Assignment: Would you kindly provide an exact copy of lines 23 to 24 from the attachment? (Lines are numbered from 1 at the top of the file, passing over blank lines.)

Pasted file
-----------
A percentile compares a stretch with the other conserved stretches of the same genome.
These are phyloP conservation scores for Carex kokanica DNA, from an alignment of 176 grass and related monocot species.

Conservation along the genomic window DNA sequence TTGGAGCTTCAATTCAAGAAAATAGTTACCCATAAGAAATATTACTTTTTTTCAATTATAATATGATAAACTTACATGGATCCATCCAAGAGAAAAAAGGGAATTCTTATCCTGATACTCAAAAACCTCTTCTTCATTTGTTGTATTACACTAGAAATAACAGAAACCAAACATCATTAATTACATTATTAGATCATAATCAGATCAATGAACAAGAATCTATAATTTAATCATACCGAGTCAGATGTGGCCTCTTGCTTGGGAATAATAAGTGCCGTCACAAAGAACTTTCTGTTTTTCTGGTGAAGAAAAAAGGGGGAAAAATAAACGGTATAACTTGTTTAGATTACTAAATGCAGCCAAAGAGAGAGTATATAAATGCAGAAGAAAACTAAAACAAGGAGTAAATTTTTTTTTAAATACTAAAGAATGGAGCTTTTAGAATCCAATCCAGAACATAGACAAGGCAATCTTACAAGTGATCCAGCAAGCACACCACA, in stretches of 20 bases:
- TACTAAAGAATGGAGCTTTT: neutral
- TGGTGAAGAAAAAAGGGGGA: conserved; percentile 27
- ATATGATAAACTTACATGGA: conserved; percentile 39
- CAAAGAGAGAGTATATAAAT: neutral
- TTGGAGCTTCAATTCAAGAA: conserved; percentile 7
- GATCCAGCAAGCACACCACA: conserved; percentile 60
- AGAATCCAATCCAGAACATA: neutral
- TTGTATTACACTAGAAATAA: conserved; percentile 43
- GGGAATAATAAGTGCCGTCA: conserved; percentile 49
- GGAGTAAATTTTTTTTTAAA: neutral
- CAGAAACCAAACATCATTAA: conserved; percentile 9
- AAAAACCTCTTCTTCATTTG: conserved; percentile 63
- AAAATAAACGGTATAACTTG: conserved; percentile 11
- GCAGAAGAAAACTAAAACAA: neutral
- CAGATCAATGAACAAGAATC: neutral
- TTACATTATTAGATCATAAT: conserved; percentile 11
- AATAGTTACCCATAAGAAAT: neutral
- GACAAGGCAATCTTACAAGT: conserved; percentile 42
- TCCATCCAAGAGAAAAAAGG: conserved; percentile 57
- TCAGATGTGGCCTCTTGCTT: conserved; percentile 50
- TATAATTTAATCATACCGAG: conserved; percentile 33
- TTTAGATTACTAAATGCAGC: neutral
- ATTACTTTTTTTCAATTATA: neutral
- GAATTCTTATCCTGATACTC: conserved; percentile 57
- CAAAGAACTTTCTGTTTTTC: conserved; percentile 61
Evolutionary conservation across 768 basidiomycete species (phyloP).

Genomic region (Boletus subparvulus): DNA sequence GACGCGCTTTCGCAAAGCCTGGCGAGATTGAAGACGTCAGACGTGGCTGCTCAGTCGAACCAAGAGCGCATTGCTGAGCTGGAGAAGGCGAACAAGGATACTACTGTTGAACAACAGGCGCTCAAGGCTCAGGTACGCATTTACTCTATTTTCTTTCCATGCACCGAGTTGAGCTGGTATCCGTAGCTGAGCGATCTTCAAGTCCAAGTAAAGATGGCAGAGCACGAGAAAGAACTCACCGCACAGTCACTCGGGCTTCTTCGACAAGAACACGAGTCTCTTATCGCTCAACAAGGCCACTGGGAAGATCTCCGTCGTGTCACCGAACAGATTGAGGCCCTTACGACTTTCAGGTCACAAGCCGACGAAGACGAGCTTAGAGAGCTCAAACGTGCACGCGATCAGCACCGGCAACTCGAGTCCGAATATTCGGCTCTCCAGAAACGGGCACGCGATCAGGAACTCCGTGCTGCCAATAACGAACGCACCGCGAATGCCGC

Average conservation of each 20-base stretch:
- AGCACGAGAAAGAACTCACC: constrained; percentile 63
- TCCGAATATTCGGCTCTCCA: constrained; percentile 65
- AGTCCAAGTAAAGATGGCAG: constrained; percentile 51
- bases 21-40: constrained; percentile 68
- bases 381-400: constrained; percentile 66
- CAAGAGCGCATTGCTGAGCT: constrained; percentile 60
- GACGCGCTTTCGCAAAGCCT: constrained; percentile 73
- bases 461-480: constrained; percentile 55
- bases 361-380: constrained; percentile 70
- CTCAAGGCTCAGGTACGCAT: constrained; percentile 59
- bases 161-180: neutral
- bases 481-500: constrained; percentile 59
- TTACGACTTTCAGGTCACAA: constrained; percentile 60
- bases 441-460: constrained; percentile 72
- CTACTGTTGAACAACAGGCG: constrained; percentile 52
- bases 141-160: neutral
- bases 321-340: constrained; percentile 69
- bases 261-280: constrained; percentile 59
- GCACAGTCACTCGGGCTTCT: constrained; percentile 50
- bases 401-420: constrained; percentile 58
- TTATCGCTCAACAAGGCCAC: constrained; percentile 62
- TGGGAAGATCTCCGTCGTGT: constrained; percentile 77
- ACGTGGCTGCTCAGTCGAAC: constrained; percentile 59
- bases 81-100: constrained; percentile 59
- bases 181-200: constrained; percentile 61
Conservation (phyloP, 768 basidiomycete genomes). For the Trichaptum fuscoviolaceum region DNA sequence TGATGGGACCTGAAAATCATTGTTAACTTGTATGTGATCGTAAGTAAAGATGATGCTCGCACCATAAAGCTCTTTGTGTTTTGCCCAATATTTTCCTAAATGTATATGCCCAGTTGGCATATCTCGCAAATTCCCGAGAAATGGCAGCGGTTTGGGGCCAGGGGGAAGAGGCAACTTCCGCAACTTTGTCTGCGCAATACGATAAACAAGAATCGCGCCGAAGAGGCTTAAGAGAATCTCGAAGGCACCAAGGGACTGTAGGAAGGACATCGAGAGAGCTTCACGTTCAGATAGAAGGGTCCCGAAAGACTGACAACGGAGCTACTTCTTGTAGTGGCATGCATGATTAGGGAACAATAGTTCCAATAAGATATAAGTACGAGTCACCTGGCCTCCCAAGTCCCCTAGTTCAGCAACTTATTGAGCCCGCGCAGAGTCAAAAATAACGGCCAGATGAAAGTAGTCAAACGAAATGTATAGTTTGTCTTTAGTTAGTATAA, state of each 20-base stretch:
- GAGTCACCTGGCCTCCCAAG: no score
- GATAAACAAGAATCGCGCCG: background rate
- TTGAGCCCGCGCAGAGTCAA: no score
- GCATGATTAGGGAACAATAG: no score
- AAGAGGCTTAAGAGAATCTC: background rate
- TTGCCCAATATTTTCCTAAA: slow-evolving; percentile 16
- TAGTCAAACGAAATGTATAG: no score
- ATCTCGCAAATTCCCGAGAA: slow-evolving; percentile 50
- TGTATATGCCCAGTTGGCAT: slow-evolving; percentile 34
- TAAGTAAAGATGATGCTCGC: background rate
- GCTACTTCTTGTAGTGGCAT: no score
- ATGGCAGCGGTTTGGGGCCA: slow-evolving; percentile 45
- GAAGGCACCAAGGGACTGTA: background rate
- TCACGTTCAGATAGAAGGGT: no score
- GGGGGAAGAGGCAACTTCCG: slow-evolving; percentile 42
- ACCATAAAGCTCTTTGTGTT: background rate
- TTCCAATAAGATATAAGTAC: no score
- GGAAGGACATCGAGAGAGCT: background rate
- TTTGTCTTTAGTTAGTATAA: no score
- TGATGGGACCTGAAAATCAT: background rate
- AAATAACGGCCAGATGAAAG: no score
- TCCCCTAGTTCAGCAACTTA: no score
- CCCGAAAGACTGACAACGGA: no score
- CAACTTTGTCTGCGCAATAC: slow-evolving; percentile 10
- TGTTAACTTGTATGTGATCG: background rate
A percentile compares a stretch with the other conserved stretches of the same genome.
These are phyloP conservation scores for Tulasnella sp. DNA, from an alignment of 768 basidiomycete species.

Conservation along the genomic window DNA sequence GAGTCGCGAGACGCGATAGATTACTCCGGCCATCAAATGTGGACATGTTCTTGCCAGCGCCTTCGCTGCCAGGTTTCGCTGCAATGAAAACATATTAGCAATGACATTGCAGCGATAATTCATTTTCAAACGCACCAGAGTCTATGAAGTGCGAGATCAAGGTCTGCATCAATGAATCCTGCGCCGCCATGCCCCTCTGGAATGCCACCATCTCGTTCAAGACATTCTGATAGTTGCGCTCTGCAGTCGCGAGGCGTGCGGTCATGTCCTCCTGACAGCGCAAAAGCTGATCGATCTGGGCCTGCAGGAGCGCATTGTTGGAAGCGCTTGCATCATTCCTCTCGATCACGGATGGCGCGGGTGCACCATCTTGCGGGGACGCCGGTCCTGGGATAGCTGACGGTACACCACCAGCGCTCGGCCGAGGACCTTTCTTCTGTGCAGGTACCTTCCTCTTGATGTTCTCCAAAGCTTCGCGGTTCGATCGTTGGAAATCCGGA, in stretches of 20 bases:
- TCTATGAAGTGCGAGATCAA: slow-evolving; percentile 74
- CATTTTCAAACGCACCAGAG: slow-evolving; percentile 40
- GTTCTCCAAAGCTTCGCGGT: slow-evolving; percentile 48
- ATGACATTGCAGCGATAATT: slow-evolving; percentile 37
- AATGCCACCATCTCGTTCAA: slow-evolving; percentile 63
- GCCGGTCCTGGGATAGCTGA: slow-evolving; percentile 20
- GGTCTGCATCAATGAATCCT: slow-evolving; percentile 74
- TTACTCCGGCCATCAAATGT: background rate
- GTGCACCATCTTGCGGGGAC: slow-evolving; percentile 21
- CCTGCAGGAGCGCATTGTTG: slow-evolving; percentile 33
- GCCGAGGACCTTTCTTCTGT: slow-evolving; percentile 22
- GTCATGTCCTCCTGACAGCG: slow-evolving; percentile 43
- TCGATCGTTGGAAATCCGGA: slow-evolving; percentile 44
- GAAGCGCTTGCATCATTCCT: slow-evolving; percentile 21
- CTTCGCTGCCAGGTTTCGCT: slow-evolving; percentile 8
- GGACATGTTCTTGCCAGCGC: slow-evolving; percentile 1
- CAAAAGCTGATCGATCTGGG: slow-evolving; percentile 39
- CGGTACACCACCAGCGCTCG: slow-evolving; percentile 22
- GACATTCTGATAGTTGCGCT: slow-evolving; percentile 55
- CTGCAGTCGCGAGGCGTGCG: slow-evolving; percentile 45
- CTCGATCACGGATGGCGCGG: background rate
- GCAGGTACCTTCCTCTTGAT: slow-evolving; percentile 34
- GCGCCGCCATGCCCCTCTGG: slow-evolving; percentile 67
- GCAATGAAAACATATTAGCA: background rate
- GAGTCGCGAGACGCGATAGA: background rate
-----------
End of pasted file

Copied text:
- TCAGATGTGGCCTCTTGCTT: conserved; percentile 50
- TATAATTTAATCATACCGAG: conserved; percentile 33